“Therapy” is a term that I often mention on the blog because it’s a frequent activity for our family. If you’ve ever done any type of therapy, you know that a lot of the work actually happens outside of the sessions. For us, therapy has become more of a way of life.
Maddie participates in the trifecta of therapies: physical, occupational and speech. You may be wondering what therapy looks like for an infant or toddler, and what type of work we’re doing at such a young age. Here’s a quick crash course…
When infants or toddlers enter therapy, the term “early intervention” is often used. Early intervention refers to services offered to a child with developmental delays or disabilities. The idea is that by beginning to work with a child at a very young age, you give them the maximum opportunity to learn and succeed.
The first therapy that Maddie was referred to was Physical Therapy at approximately two months. She was born with Torticollis, which essentially means that her neck was tilted and she favored turning her head in one direction. During our therapy sessions we learned stretching exercises to do with her (think loosening up your muscles before a long run). Our therapist also began to work with her on a more holistic therapy approach called CranioSacral Therapy, which centers around the theory that there is inner tissue throughout the body that needs to be aligned for things to function properly.
Her case of Torticollis was fairly minor, but as she grew out of that, we started to see other delays in large motor skills, such as flipping from back to tummy and sitting up. So our therapist began to show us movements that we could use to get her working toward these goals. For most children, these movements will happen naturally. But for a child with a disability, there are often special challenges to overcome. In Maddie’s case, low muscle tone is one of the biggest.
Today our goals include crawling, standing and walking. Here are a couple of examples of movements that we are working on. At this age, there is a lot of emphasis on teaching the parents how to repeat the exercises with their children at home.
The next therapy we started was occupational therapy, when she was about 15 months. Occupational is our least intensive therapy, as we only see our therapist once every other month. It’s in connection with Help Me Grow, Ohio’s early intervention program. Occupational therapy focuses on teaching people functional day-to-day life skills. For instance, tying one’s shoes or taking a bath. In Maddie’s case we are teaching her to feed herself and to drink from a straw cup.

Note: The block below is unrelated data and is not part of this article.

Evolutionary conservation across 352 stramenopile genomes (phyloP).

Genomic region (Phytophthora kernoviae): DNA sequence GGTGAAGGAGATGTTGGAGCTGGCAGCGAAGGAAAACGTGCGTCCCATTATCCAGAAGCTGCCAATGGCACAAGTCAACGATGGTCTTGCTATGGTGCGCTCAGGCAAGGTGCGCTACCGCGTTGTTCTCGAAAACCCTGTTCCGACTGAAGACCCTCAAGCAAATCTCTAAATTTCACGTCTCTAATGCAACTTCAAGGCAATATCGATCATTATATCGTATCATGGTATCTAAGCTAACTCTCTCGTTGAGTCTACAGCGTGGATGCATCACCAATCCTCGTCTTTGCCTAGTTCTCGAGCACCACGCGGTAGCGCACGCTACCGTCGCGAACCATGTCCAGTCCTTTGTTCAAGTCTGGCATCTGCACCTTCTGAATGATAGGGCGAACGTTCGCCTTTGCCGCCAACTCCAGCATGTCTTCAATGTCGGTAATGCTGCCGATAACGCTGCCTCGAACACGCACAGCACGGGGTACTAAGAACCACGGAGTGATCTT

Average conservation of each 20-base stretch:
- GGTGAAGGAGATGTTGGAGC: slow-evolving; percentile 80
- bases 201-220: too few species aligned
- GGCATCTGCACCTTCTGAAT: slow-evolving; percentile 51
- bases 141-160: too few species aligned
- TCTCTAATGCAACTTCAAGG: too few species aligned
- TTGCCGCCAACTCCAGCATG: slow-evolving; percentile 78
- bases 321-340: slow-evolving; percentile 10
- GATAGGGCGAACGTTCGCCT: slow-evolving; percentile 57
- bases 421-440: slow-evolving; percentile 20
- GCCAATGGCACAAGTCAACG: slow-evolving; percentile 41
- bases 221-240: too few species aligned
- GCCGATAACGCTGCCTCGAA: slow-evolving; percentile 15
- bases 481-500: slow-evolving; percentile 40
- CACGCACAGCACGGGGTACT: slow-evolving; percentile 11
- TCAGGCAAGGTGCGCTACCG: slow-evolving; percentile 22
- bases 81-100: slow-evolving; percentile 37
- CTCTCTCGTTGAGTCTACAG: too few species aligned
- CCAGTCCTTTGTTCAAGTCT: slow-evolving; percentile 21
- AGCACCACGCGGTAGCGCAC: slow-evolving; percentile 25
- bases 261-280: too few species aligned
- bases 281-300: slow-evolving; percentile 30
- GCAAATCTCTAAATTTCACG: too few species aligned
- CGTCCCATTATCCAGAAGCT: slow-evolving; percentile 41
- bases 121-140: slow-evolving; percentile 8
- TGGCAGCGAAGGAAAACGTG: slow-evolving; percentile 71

Speech therapy is our newest therapy. Maddie was referred at 16 months because of a possible speech delay. She is quite young for speech intervention, but since it was given to us as an option, we decided to take full advantage. At this age speech focuses mainly on sign language. Since she’s still learning to drink from a straw, we work on that as well. If Maddie had any trouble eating or swallowing, speech would also be involved in those functions. At this point the most important thing is that Maddie develops a way to communicate so she doesn’t get frustrated. The signs we work on are “More,” “All done,” “Eat,” “Drink,” “Music,” and “Stop.” All the while that we work on the movements of sign, we also work on verbal language. So the end goal is always verbal, but sign is a vehicle that helps in the process.
There are so many things to be learned during each of our therapy sessions, and I constantly have a running list in my head of everything that we should be doing. On the other hand, we try to balance life so that Maddie also has time to have fun and be a kid.
Ideally, therapy is play and play is therapy. #goals